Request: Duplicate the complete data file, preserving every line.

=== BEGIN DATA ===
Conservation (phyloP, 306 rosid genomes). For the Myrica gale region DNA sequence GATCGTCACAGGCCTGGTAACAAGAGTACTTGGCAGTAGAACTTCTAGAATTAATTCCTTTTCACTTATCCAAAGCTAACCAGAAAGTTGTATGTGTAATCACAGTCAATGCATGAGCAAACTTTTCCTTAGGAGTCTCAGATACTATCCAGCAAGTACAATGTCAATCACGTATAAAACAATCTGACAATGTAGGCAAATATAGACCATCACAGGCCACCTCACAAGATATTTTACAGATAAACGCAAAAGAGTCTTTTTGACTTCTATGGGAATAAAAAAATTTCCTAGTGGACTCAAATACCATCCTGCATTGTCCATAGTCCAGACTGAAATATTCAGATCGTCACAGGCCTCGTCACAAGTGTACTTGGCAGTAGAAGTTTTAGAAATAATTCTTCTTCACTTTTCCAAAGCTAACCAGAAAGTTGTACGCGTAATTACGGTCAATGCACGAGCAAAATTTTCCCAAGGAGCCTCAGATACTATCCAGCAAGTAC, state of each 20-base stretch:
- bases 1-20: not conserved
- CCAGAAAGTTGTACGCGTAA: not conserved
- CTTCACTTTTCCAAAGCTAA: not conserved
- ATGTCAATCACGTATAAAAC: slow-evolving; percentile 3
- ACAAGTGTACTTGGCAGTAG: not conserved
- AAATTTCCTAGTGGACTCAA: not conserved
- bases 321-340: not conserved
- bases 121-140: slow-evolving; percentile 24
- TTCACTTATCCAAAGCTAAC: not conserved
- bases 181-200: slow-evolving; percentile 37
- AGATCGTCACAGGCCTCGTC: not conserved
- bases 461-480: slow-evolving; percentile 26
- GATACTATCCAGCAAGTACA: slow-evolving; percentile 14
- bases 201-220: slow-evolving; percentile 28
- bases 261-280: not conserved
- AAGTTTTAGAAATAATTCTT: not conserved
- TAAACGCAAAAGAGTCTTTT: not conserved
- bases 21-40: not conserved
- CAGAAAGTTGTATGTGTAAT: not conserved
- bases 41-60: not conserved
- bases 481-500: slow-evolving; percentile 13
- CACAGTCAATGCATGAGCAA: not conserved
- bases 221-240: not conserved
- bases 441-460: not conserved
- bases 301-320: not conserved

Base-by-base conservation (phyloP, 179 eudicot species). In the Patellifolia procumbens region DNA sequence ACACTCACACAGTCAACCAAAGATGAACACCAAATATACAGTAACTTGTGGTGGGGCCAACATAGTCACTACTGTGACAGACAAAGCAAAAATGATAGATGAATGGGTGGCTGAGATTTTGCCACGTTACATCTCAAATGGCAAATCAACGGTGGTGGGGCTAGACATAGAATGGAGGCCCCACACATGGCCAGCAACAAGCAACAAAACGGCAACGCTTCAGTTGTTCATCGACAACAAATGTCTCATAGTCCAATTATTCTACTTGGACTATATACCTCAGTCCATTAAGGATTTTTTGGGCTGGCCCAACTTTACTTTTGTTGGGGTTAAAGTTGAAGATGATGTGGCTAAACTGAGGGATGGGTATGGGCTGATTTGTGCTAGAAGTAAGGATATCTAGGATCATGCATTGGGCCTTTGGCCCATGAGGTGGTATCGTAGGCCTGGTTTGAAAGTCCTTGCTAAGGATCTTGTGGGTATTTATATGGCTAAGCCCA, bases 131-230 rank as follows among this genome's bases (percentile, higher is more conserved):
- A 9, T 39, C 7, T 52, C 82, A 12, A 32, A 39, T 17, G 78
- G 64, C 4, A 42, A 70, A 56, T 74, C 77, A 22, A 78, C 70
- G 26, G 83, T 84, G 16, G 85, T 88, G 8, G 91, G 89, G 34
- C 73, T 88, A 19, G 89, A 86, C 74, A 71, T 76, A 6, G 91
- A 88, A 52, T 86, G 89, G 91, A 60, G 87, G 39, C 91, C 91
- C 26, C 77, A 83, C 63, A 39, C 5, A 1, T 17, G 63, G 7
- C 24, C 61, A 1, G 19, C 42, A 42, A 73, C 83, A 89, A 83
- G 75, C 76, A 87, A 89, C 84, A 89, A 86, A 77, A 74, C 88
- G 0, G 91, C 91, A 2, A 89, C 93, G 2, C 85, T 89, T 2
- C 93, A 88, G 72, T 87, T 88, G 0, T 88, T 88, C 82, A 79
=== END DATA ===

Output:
Conservation (phyloP, 306 rosid genomes). For the Myrica gale region DNA sequence GATCGTCACAGGCCTGGTAACAAGAGTACTTGGCAGTAGAACTTCTAGAATTAATTCCTTTTCACTTATCCAAAGCTAACCAGAAAGTTGTATGTGTAATCACAGTCAATGCATGAGCAAACTTTTCCTTAGGAGTCTCAGATACTATCCAGCAAGTACAATGTCAATCACGTATAAAACAATCTGACAATGTAGGCAAATATAGACCATCACAGGCCACCTCACAAGATATTTTACAGATAAACGCAAAAGAGTCTTTTTGACTTCTATGGGAATAAAAAAATTTCCTAGTGGACTCAAATACCATCCTGCATTGTCCATAGTCCAGACTGAAATATTCAGATCGTCACAGGCCTCGTCACAAGTGTACTTGGCAGTAGAAGTTTTAGAAATAATTCTTCTTCACTTTTCCAAAGCTAACCAGAAAGTTGTACGCGTAATTACGGTCAATGCACGAGCAAAATTTTCCCAAGGAGCCTCAGATACTATCCAGCAAGTAC, state of each 20-base stretch:
- bases 1-20: not conserved
- CCAGAAAGTTGTACGCGTAA: not conserved
- CTTCACTTTTCCAAAGCTAA: not conserved
- ATGTCAATCACGTATAAAAC: slow-evolving; percentile 3
- ACAAGTGTACTTGGCAGTAG: not conserved
- AAATTTCCTAGTGGACTCAA: not conserved
- bases 321-340: not conserved
- bases 121-140: slow-evolving; percentile 24
- TTCACTTATCCAAAGCTAAC: not conserved
- bases 181-200: slow-evolving; percentile 37
- AGATCGTCACAGGCCTCGTC: not conserved
- bases 461-480: slow-evolving; percentile 26
- GATACTATCCAGCAAGTACA: slow-evolving; percentile 14
- bases 201-220: slow-evolving; percentile 28
- bases 261-280: not conserved
- AAGTTTTAGAAATAATTCTT: not conserved
- TAAACGCAAAAGAGTCTTTT: not conserved
- bases 21-40: not conserved
- CAGAAAGTTGTATGTGTAAT: not conserved
- bases 41-60: not conserved
- bases 481-500: slow-evolving; percentile 13
- CACAGTCAATGCATGAGCAA: not conserved
- bases 221-240: not conserved
- bases 441-460: not conserved
- bases 301-320: not conserved

Base-by-base conservation (phyloP, 179 eudicot species). In the Patellifolia procumbens region DNA sequence ACACTCACACAGTCAACCAAAGATGAACACCAAATATACAGTAACTTGTGGTGGGGCCAACATAGTCACTACTGTGACAGACAAAGCAAAAATGATAGATGAATGGGTGGCTGAGATTTTGCCACGTTACATCTCAAATGGCAAATCAACGGTGGTGGGGCTAGACATAGAATGGAGGCCCCACACATGGCCAGCAACAAGCAACAAAACGGCAACGCTTCAGTTGTTCATCGACAACAAATGTCTCATAGTCCAATTATTCTACTTGGACTATATACCTCAGTCCATTAAGGATTTTTTGGGCTGGCCCAACTTTACTTTTGTTGGGGTTAAAGTTGAAGATGATGTGGCTAAACTGAGGGATGGGTATGGGCTGATTTGTGCTAGAAGTAAGGATATCTAGGATCATGCATTGGGCCTTTGGCCCATGAGGTGGTATCGTAGGCCTGGTTTGAAAGTCCTTGCTAAGGATCTTGTGGGTATTTATATGGCTAAGCCCA, bases 131-230 rank as follows among this genome's bases (percentile, higher is more conserved):
- A 9, T 39, C 7, T 52, C 82, A 12, A 32, A 39, T 17, G 78
- G 64, C 4, A 42, A 70, A 56, T 74, C 77, A 22, A 78, C 70
- G 26, G 83, T 84, G 16, G 85, T 88, G 8, G 91, G 89, G 34
- C 73, T 88, A 19, G 89, A 86, C 74, A 71, T 76, A 6, G 91
- A 88, A 52, T 86, G 89, G 91, A 60, G 87, G 39, C 91, C 91
- C 26, C 77, A 83, C 63, A 39, C 5, A 1, T 17, G 63, G 7
- C 24, C 61, A 1, G 19, C 42, A 42, A 73, C 83, A 89, A 83
- G 75, C 76, A 87, A 89, C 84, A 89, A 86, A 77, A 74, C 88
- G 0, G 91, C 91, A 2, A 89, C 93, G 2, C 85, T 89, T 2
- C 93, A 88, G 72, T 87, T 88, G 0, T 88, T 88, C 82, A 79